Indian power plant explosion kills at least 35 workers
8 November 2017
At least 35 workers were killed and some 87 injured in a deadly explosion at a state-owned power plant in northern India last Wednesday. The National Thermal Power Corporation (NTPC) plant is located at Unchahar, near Lucknow, the capital of Uttar Pradesh.
In a statement, the company said the disaster began in unit number six of the facility, when “there was a sudden abnormal sound at 20-metre elevation and there was an opening in corner number two from which hot flue gases and stream escaped affecting the people working around the area.”
Already, it is clear that the deadly explosion was a product of lax safety practices.
The facility reportedly has a workforce of around 870. Many of them are migrant workers employed on a daily wage of just 200 rupees ($US3) a day.
An injured employee told First Post he was hit by a sudden gush of hot ash-like material. Like many of the injured, he received severe burns.
First Post quoted an unnamed officer of the plant who indicated that the real death toll may be far greater than has been acknowledged.
“I know that more than 70 people have been killed in this tragedy,” the officer said. “I was one of the persons to visit unit with the NDRF [National Disaster Response Force] team and I know that many labourers were reduced to ashes in this accident.” As many as 150 workers may have been in the plant at the time of the blast.
Mantu Barua, one of the survivors, told the media of horrific scenes. “It rained fire there,” Barua said. “Many of my friends got burnt alive and I could do nothing.”
Devastated workers’ families launched a protest outside the complex last week, alleging more bodies were buried under the ash and rubble. They said that several workers remained unaccounted for.
Resources in the burn and plastic surgery unit of the local Civil Hospital have been inadequate for the scale of the crisis.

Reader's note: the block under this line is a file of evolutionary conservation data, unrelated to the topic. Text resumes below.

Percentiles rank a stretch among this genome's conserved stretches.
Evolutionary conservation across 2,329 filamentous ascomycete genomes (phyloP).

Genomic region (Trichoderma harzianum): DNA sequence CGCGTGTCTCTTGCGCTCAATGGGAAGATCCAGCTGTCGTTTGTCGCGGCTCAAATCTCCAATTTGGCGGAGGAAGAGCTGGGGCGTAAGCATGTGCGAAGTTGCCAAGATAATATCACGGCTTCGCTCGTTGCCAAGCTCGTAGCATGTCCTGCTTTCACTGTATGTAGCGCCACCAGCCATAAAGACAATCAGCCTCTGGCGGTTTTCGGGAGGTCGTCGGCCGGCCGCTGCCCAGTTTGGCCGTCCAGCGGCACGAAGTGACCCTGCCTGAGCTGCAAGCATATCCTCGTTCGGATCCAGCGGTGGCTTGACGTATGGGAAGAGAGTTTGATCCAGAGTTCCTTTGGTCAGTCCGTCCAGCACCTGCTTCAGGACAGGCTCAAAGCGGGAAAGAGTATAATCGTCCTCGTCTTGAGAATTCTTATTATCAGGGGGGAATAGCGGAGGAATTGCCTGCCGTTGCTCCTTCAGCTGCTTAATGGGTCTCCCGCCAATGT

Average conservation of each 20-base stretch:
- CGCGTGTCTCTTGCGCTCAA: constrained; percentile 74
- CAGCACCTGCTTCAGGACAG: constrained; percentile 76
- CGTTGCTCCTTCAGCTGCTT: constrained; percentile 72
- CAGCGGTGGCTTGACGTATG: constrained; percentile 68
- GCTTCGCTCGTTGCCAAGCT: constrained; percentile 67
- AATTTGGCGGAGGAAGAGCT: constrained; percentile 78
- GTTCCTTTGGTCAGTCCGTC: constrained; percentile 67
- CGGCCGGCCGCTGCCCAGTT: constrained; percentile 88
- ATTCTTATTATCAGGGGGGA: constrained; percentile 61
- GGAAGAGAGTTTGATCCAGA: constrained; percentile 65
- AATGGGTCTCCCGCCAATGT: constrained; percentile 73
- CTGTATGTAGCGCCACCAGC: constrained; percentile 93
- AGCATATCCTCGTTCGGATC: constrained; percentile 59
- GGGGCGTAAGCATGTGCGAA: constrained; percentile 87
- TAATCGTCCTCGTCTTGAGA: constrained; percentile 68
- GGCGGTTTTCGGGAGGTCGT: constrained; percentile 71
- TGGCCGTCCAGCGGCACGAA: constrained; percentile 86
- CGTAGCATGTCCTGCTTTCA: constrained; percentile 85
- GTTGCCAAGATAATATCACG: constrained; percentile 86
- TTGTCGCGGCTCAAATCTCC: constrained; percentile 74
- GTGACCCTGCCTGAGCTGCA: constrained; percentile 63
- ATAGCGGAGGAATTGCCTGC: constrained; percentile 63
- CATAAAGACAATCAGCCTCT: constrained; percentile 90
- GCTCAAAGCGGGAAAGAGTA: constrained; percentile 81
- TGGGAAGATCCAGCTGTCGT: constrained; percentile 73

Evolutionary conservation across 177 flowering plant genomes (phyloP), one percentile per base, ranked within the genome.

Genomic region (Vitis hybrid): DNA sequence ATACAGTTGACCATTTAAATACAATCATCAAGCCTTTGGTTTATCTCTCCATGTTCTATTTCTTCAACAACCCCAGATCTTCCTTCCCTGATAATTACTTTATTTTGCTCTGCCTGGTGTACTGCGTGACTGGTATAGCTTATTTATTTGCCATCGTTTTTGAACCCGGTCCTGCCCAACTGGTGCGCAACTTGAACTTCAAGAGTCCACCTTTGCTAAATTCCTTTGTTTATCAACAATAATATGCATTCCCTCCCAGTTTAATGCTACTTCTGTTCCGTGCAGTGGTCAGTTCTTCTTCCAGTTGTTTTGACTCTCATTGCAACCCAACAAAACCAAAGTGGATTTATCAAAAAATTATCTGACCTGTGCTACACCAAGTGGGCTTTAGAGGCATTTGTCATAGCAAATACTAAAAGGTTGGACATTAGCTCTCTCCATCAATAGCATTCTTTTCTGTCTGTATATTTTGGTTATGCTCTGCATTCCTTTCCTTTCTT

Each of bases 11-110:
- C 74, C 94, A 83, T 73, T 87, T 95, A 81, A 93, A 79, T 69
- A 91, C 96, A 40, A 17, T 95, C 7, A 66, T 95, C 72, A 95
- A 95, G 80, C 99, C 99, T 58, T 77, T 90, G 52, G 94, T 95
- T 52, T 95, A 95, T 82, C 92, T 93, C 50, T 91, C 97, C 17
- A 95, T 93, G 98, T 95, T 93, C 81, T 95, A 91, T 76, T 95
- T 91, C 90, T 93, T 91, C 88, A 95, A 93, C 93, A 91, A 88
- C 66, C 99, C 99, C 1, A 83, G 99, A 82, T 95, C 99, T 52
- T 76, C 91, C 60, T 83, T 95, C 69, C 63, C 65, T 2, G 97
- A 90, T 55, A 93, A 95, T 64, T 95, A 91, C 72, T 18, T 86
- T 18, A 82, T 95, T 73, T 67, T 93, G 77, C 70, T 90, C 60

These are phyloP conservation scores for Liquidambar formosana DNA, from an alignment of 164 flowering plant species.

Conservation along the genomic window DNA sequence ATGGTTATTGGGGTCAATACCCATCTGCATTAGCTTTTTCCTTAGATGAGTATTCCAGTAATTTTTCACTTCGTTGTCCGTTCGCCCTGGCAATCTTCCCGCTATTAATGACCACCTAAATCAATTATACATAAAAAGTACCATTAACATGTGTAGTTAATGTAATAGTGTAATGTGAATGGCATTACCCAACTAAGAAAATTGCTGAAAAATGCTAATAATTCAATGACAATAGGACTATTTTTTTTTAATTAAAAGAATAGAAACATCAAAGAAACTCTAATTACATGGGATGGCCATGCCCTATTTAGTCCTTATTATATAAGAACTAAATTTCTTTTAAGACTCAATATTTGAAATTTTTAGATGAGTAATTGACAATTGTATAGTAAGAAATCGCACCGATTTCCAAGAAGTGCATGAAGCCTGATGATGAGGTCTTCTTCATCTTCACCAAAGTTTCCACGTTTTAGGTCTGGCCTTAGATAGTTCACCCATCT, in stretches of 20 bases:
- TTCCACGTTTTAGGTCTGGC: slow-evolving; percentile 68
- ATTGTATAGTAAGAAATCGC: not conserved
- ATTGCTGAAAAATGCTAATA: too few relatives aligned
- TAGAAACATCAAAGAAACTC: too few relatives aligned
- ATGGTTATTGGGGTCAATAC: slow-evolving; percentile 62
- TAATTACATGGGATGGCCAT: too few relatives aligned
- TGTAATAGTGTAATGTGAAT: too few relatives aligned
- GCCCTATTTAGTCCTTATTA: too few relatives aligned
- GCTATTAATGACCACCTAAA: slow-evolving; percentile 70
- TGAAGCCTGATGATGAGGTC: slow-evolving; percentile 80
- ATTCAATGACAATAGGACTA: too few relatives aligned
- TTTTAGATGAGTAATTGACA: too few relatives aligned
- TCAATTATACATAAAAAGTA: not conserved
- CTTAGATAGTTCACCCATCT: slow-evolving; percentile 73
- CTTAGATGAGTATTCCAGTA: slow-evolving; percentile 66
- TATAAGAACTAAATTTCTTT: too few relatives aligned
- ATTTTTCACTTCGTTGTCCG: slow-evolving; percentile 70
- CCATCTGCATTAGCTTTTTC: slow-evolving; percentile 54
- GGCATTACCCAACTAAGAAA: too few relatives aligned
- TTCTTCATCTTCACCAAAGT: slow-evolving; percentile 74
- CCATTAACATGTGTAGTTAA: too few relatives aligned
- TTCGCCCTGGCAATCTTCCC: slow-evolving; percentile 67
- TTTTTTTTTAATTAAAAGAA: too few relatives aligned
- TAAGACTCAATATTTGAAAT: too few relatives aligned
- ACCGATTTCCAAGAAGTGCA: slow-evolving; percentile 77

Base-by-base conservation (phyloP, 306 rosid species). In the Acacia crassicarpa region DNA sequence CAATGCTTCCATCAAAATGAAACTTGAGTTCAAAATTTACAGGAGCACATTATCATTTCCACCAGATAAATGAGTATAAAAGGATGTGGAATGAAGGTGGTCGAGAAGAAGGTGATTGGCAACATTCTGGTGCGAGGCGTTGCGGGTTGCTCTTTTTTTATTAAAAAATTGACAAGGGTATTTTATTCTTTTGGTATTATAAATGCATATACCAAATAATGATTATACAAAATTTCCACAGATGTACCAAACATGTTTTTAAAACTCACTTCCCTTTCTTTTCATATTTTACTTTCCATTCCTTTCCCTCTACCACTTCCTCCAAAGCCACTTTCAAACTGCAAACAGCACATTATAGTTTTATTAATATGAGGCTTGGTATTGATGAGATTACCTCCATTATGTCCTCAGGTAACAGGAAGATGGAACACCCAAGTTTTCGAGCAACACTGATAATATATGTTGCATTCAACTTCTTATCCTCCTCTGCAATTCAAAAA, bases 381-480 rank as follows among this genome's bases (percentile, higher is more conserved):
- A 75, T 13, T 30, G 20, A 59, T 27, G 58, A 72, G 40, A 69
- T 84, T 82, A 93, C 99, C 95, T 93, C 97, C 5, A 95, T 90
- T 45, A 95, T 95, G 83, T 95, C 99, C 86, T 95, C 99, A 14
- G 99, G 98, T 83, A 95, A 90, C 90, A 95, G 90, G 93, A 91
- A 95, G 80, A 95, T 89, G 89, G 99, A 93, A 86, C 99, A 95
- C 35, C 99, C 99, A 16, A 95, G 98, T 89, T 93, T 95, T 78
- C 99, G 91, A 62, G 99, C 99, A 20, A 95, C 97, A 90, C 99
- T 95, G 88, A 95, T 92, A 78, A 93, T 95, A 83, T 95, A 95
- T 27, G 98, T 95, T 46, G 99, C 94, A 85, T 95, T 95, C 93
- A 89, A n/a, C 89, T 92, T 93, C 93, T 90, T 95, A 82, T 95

R.P. Singh, a senior doctor at the hospital, told First Post he had requested that the victims of the explosion be transferred to a major hospital in New Delhi. “All patients here have more than 50 percent burn injuries,” he said. According to media reports, 15 people were airlifted to other medical facilities.
National and state governments are fearful that the disaster will become a focal point of broader social anger. The authorities have deployed two companies of the Utter Pradesh Provincial Armed Constabulary to the plant.
Yogi Adityanath, the chief minister of Uttar Pradesh and a member of Prime Minister Mahendra Modi’s Bharatiya Janata Party, quickly offered cash compensation. The meagre amounts included 200,000 rupees to the families of the deceased, 50,000 rupees to the severely injured and 25,000 rupees for those who sustained “minor” injuries.
National Power Minister R. K. Singh announced ex-gratia compensation of 2 million rupees to the families of the deceased, one million for seriously injured workers and 200,000 rupees for other wounded workers.
The token compensation is aimed at covering up the responsibility of the NPTC and the government for substandard safety measures. An editorial in the Deccan Chronicle noted, “Generous companies may think they are compensating workers’ kin, the truth is that life is cheap in India, even of those tasked with working in dangerous environments.”